Those at the franchise half-heartedly came to their own defense. "The only similarity between a bad team and our team is our record. I've been around teams with good records that couldn't hang with us," Millen said with the team at 0-12. "But then again, we'd probably find a way to screw it up and lose in the end. "

But Mike McMahon briefly put a stop to all this gloom and doom in Week 14 against the Vikings, who back then sported that immortal WR-QB connection of Randy Moss and Todd Bouman. His performance in this lonely Lions victory was so memorable, even, that over 19 years later a YouTuber saw fit to upload a Berman-narrated highlight video from that now-immortalized day.

The Lions built a 20-7 lead on the back of a pick-six, a McMahon one-yard rushing TD, and some work from beloved kicker Jason Hanson. Then, of course, they gave up the lead. But this time, they spat on Millen's sardonic prophesy. McMahon, using his arm and his happy feet, led an 80-yard drive that ended with fullback Cory Schlesinger punching it in to regain a 27-24 lead in the fourth quarter. Two fruitless drives by the Vikings later, Detroit was 1-12.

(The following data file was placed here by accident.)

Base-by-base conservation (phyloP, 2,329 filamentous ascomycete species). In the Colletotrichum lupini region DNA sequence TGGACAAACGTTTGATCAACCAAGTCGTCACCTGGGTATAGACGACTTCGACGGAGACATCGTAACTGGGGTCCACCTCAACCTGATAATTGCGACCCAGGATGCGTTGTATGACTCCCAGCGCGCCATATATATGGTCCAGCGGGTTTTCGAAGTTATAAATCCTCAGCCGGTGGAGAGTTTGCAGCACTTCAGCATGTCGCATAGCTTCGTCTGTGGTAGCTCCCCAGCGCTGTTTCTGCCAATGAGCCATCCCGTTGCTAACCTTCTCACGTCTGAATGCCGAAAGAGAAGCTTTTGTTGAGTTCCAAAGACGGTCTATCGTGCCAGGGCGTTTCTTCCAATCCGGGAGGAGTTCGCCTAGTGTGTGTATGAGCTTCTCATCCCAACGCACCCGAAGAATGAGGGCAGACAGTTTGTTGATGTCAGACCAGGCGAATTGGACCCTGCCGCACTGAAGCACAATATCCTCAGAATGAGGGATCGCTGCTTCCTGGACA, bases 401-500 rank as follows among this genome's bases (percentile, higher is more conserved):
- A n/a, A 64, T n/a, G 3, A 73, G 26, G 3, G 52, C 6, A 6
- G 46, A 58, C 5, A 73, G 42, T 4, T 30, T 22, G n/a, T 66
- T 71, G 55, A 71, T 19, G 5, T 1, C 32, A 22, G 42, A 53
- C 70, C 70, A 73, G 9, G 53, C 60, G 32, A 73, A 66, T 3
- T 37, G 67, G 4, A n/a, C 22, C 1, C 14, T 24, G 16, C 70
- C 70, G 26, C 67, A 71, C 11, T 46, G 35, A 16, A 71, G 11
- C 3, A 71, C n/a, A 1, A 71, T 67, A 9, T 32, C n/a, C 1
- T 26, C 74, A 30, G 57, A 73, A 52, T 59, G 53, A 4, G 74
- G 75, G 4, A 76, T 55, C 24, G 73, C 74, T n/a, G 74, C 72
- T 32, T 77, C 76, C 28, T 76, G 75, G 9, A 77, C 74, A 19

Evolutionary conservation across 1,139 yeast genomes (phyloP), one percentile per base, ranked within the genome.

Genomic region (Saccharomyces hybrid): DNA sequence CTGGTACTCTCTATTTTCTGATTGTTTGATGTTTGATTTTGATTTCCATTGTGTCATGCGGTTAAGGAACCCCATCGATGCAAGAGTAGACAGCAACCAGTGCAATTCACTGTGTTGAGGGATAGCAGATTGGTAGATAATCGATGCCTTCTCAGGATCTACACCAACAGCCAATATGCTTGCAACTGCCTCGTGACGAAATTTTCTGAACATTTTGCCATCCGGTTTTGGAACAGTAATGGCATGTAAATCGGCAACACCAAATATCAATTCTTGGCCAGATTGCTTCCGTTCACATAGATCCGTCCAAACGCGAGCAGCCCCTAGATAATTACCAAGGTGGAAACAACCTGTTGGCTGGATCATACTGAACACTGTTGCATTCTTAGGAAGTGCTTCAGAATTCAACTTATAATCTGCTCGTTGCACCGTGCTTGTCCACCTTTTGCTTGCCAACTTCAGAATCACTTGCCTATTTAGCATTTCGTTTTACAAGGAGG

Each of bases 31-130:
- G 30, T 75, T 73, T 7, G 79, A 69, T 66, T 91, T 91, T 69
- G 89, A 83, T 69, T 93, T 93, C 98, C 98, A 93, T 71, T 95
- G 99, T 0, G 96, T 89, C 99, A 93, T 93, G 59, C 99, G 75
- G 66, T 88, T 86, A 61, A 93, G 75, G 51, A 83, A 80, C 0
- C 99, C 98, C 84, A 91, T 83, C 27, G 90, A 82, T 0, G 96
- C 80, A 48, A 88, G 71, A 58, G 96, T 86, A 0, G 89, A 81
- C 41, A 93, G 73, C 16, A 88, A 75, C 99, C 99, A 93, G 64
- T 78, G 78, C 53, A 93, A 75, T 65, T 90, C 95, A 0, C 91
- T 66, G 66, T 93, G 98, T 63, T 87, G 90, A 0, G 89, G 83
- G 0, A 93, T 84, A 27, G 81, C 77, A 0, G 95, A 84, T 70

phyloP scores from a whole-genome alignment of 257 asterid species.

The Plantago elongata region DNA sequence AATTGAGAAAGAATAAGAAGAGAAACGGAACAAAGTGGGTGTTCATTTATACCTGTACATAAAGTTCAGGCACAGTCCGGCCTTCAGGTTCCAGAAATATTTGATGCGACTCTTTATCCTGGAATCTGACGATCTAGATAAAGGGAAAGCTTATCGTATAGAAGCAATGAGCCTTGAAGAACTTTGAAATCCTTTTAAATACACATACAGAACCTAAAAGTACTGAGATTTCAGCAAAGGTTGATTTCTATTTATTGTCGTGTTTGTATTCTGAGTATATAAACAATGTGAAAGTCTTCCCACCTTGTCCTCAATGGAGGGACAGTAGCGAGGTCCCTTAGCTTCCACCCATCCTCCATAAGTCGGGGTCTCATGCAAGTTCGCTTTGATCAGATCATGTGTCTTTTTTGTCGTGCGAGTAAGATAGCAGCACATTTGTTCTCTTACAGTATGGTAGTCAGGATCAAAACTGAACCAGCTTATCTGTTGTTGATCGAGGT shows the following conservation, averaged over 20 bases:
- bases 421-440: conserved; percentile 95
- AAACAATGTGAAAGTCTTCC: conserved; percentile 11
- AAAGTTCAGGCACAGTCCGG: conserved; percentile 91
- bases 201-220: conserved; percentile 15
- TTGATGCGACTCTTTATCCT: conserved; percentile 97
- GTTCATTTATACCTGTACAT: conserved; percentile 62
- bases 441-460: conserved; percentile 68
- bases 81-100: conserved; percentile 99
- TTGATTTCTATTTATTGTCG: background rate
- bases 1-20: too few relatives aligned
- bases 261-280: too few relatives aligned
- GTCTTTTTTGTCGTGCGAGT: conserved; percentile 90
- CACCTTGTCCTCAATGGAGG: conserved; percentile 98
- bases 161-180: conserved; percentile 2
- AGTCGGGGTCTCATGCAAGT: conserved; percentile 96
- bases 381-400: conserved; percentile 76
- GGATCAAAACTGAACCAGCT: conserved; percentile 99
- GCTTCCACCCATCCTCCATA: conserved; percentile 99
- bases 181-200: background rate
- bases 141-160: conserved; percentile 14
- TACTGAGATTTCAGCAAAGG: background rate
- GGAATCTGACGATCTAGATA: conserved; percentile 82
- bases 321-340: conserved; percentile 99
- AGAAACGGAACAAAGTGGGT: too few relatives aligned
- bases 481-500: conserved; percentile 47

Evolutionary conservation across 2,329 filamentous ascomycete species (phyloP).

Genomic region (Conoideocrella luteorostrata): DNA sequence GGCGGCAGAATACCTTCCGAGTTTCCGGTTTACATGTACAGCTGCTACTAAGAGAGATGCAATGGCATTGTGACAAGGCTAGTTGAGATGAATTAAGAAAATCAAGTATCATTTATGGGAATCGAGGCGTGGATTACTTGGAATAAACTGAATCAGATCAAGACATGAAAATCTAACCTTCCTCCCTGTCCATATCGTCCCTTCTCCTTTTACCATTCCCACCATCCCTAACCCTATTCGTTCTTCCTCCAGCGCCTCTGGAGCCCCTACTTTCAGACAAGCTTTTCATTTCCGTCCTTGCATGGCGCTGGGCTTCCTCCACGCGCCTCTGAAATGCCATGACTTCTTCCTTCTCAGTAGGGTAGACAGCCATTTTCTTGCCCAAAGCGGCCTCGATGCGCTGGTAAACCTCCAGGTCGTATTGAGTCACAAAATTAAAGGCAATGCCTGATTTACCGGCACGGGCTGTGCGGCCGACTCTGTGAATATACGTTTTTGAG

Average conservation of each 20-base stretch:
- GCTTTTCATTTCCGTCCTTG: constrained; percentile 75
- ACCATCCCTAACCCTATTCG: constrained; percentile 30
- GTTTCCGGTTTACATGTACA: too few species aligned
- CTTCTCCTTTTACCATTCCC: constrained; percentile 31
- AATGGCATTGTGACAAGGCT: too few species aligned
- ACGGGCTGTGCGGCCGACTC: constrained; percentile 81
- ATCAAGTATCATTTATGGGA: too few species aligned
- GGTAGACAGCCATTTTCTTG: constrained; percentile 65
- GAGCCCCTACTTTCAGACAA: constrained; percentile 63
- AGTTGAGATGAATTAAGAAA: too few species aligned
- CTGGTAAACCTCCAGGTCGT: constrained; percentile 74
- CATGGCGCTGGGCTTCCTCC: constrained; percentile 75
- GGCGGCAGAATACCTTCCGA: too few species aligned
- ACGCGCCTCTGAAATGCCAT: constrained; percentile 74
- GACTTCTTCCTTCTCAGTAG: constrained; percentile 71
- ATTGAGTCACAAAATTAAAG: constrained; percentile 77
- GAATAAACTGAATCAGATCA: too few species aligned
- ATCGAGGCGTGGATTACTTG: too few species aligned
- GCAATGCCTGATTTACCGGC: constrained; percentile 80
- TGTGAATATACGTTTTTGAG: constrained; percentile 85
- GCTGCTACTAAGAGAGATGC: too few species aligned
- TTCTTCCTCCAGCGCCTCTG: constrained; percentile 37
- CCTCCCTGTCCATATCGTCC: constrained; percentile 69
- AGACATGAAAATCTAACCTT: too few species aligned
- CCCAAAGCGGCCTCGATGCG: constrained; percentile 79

After the clock hit zero, the AP reported that Lions wideout Johnnie Morton "took off his helmet and threw it about 20 feet in the air and 30 yards away from him, like a graduate tossing a cap at graduation. The Detroit receiver then danced, hugged his teammates and screamed with joy on the field, while fans did the same in the stands."

"It sounds awkward to say that this is one of my best moments in sports," Morton said. "But after all we've been through with our record and injuries, this is the best."

The feeling wasn't confined to Morton alone. "It feels like we just won the Super Bowl," guard Tony Semple said. "Hopefully, it will get the comedians off our back," Schlesinger remarked.

Added Vikings coach Dennis Green, "Everybody in this league deserves to win a game."

I've struggled with what to make of the present-day Lions' empty-yet-triumphant Sunday night in Wisconsin. After getting torn apart just a few hours earlier by that Jason Myers game-winner in Seattle—which was, really, the end of the Lions' season—I didn't know whether to laugh or shrug or smirk or sob at how convincingly they closed it out on the road against the desperate Packers, like a real playoff team would have done. On the one hand, beating Green Bay in an officially meaningless season finale feels annoyingly familiar by now. On the other, even though they prepared for a do-or-die game, then suddenly found themselves in a no-worries-if-not affair, the Lions' positivity after an overall disappointment of a day still shined through. They were the Whos in Whoville after the Grinch stole their presents.

The lesson, I think, is that if there's joy to be found when an 0-12 punchline stops the laughter for a week, and proud gratitude all around when a team is dealt a knockout blow then plays like it still matters anyway, that means every Lions win at least counts for something. They are the Detroit Lions! Stop playing with them!